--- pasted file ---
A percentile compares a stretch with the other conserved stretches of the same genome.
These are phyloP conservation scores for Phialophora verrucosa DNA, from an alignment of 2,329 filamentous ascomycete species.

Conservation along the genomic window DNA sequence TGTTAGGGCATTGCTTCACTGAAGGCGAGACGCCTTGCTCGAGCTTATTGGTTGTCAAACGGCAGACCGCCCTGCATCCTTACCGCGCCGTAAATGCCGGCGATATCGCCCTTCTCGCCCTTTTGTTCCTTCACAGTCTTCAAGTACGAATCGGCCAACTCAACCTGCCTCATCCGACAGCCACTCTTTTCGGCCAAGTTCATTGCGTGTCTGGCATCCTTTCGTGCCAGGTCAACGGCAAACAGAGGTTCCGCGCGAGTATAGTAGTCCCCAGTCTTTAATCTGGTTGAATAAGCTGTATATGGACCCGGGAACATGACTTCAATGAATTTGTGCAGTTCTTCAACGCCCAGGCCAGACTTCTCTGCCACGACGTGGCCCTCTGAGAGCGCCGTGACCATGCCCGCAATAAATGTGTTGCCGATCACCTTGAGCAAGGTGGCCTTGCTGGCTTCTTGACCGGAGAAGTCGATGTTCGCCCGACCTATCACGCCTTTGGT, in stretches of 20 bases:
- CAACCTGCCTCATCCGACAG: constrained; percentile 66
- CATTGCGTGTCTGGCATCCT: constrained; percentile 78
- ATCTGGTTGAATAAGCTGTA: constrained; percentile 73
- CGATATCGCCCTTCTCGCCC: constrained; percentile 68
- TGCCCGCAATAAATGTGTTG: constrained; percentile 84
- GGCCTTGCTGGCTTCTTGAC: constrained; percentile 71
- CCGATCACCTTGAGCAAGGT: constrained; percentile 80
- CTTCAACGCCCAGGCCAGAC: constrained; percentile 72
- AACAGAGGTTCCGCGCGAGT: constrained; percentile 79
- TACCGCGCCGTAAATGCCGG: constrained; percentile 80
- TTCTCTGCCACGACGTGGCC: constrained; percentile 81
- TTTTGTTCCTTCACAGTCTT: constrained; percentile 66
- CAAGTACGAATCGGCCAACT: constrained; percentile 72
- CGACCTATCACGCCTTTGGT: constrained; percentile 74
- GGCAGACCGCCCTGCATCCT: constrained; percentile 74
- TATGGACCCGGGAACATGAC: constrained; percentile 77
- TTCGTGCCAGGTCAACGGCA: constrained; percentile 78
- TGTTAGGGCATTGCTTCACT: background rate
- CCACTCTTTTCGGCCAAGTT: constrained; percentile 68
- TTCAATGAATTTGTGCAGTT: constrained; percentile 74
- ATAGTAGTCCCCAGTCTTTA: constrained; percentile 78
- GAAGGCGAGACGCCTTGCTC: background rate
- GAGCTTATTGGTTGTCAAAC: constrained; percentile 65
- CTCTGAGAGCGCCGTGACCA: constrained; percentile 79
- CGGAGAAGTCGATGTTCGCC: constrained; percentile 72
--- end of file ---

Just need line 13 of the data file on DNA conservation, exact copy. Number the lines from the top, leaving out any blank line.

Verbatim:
- TACCGCGCCGTAAATGCCGG: constrained; percentile 80